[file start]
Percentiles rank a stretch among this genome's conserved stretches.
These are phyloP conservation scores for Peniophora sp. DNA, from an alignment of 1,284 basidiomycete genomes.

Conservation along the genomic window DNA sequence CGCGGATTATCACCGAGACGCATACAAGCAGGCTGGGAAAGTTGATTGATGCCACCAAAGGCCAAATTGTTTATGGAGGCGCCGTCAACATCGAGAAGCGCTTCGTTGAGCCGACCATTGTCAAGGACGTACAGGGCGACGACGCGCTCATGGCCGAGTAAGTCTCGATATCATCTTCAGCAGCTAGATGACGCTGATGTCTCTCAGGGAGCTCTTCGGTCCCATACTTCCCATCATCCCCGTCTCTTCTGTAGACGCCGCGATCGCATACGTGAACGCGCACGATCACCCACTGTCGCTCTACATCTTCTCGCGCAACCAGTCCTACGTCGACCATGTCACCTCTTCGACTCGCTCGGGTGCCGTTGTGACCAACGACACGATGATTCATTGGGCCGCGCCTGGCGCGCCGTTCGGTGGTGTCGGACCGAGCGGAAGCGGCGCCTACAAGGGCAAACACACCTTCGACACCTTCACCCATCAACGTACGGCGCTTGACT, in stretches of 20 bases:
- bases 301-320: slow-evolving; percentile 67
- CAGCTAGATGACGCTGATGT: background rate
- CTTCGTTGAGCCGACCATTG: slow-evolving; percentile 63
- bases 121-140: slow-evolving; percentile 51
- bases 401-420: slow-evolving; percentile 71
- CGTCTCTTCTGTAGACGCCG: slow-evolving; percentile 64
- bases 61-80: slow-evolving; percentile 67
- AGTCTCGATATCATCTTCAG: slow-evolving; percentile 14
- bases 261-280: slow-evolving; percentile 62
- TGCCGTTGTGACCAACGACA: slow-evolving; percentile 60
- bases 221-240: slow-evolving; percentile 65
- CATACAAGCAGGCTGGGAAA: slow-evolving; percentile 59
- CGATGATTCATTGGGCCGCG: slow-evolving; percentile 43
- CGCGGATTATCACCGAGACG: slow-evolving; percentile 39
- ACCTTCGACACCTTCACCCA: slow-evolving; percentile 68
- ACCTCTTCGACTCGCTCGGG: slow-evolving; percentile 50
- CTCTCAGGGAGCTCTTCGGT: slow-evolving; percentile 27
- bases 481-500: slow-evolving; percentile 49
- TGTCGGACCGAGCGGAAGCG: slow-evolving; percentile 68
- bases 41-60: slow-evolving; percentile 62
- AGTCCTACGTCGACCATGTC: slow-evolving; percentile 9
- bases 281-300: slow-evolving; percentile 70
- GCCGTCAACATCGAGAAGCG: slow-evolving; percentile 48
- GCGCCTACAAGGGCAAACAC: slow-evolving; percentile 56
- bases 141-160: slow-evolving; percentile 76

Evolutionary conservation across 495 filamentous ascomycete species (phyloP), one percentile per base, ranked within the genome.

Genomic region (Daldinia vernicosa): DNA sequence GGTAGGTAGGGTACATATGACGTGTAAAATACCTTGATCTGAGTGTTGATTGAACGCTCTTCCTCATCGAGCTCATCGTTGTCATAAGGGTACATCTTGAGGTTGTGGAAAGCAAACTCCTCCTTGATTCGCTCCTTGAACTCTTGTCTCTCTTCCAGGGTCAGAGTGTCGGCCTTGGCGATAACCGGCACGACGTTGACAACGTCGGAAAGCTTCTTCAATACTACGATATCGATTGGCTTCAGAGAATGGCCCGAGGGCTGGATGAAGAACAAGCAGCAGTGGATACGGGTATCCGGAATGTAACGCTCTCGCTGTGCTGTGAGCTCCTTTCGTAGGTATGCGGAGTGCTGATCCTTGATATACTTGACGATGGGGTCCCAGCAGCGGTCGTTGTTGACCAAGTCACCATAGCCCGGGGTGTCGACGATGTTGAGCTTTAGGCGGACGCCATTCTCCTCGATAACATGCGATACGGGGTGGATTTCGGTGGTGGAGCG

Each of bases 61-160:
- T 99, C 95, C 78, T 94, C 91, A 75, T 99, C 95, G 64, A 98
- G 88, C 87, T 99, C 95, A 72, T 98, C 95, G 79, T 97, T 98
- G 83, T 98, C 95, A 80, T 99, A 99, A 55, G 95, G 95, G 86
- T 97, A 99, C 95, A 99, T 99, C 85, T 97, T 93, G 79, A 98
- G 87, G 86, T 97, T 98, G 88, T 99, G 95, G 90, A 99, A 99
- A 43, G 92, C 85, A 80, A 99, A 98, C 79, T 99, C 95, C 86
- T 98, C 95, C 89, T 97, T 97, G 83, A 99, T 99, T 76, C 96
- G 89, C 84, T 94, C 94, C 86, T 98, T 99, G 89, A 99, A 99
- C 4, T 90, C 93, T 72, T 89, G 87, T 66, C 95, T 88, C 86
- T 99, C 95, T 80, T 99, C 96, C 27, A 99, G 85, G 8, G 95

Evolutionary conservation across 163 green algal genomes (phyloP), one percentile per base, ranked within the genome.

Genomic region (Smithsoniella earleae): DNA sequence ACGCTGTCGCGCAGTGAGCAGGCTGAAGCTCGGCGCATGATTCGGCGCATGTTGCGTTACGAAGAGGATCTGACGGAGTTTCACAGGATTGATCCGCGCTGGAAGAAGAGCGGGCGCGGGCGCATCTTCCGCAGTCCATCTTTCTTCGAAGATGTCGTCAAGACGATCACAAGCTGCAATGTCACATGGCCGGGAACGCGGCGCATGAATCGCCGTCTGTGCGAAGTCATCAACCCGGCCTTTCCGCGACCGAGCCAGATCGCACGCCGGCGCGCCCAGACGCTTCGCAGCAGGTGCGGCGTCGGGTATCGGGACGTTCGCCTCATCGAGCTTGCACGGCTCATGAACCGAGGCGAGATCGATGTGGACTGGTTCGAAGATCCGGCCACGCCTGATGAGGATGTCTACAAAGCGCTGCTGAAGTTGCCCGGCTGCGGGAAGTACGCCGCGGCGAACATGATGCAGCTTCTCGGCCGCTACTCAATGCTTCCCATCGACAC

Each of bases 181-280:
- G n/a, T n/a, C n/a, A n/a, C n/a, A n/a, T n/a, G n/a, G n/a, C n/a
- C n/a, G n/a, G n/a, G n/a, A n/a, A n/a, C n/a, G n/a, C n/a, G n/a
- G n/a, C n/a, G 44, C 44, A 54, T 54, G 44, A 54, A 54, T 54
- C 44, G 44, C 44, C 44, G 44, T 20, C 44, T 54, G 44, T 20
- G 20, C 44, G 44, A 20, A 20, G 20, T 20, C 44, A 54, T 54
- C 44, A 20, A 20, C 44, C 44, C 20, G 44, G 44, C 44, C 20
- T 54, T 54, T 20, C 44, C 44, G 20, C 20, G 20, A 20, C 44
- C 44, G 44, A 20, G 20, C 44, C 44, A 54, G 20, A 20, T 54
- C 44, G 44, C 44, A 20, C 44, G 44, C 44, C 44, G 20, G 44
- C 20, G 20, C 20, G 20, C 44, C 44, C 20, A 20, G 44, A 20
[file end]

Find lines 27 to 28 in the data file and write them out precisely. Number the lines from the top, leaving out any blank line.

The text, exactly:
- GCGCCTACAAGGGCAAACAC: slow-evolving; percentile 56
- bases 141-160: slow-evolving; percentile 76